There’s always garbage in the NYT, at least this helps with the smell.
To whom it may concern,
I have been invited to write to you regarding your investigation of mass surveillance.
I am Edward Joseph Snowden, formerly employed through contracts or direct hire as a technical expert for the United States National Security Agency, Central Intelligence Agency, and Defense Intelligence Agency.
In the course of my service to these organizations, I believe I witnessed systemic violations of law by my government that created a moral duty to act. As a result of reporting these concerns, I have face a severe and sustained campaign of persecution that forced me from my family and home. I am currently living in exile under a grant of temporary asylum in the Russian Federation in accordance with international law.
I am heartened by the response to my act of political expression, in both the United States and beyond. Citizens around the world as well as high officials – including in the United States – have judged the revelation of an unaccountable system of pervasive surveillance to be a public service. These spying revelations have resulted in the proposal of many new laws and policies to address formerly concealed abuses of the public trust. The benefits to society of this growing knowledge are becoming increasingly clear at the same time claimed risks are being shown to have been mitigated.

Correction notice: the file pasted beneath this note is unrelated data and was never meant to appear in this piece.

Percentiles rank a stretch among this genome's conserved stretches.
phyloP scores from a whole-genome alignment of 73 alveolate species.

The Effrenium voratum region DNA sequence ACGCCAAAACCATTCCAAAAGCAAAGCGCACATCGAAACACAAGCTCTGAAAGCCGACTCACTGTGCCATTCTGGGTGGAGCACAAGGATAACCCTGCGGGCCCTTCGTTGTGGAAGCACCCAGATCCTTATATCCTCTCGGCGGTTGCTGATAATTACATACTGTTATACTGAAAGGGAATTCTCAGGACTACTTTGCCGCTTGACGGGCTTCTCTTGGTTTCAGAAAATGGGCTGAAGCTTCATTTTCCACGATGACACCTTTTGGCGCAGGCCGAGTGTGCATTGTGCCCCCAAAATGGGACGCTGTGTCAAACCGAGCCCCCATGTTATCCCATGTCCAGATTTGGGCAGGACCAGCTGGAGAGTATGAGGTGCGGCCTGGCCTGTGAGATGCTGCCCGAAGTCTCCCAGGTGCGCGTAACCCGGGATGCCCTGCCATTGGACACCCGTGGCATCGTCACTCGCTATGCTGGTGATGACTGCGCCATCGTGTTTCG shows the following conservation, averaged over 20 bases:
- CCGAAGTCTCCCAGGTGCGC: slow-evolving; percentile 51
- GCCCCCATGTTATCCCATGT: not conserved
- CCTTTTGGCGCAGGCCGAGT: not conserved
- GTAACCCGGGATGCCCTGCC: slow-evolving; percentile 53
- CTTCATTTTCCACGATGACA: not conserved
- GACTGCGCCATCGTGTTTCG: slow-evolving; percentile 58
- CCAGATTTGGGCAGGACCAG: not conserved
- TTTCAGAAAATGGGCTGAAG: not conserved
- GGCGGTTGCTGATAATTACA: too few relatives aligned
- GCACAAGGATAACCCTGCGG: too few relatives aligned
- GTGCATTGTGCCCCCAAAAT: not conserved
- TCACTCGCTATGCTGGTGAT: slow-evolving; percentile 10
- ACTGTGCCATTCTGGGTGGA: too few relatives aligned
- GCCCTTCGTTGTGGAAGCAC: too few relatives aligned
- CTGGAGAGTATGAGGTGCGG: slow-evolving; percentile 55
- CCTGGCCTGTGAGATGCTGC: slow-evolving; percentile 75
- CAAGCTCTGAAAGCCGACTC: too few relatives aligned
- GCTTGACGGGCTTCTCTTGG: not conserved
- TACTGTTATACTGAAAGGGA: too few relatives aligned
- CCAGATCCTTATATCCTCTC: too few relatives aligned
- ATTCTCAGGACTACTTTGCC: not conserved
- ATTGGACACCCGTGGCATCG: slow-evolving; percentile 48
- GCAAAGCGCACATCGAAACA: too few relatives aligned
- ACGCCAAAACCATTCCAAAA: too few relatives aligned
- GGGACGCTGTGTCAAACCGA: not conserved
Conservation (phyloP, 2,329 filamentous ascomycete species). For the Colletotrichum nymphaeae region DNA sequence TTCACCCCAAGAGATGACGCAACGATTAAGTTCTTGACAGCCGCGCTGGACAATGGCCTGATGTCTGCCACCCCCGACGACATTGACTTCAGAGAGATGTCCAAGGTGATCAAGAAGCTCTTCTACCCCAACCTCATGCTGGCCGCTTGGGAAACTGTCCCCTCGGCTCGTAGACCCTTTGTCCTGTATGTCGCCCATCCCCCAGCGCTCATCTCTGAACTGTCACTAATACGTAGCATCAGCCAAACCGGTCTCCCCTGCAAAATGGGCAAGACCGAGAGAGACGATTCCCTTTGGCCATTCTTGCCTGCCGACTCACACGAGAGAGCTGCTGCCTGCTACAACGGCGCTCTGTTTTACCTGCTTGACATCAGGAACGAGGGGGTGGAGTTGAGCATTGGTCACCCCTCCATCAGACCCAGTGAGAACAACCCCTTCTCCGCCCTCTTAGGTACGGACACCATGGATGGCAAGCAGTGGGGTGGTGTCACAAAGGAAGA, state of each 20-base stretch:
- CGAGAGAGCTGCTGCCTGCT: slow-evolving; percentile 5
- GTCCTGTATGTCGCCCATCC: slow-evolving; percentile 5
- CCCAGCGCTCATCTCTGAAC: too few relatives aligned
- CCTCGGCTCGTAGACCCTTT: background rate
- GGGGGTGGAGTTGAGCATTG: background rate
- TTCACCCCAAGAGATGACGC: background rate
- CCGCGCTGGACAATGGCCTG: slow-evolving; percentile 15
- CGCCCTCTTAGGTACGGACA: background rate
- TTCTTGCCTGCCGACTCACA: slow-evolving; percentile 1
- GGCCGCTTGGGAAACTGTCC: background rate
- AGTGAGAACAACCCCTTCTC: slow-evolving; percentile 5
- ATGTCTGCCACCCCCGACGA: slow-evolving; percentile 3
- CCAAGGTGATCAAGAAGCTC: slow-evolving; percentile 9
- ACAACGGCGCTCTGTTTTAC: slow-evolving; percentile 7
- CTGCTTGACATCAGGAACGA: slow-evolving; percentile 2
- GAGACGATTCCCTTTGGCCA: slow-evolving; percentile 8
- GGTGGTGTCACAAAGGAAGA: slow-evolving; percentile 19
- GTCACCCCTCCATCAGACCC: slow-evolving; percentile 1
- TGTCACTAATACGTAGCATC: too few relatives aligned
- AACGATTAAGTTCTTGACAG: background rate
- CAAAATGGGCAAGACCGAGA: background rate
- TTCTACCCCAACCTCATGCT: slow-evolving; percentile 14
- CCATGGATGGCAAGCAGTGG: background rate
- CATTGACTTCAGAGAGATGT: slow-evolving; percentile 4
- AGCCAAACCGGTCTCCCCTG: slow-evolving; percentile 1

Though the outcome of my efforts has been demonstrably positive, my government continues to treat dissent as defection, and seeks to criminalize political speech with felony charges that provide no defense. However, speaking the truth is not a crime. I am confident that with the support of the international community, the government of the United States will abandon this harmful behavior. I hope that when the difficulties of this humanitarian situation have been resolved, I will be able to cooperate in the responsible finding of fact regarding reports in the media, particularly in regard to the truth and authenticity of documents, as appropriate and in accordance with the law.
I look forward to speaking with you in your country when the situation is resolved, and thank you for your efforts in upholding the international laws that protect us all.
With my best regards,
31 October 2013
I heart the little rebel at the end. <3
Alberto Seveso | Fluid Sculpting,
high-speed photographs of ink mixing with oil.
This is how it’s done. Pretty proud of Boulder.
Staceyann Chin reads “The low road” from Marge Piercy’s book “The Moon is Always Female” (Clip from Howard Zinn’s film The People Speak based on works included in his book, A People’s History of the United States.)
John Brown, a white opponent of slavery, gave this address to the Virginia Court at Charles Town, Virginia on November 2, 1859. He was subsequently tried, and hung for inciting a rebellion at Harpers Ferry in which he was wounded - and two of his own sons killed.
"I have, may it please the court, a few words to say.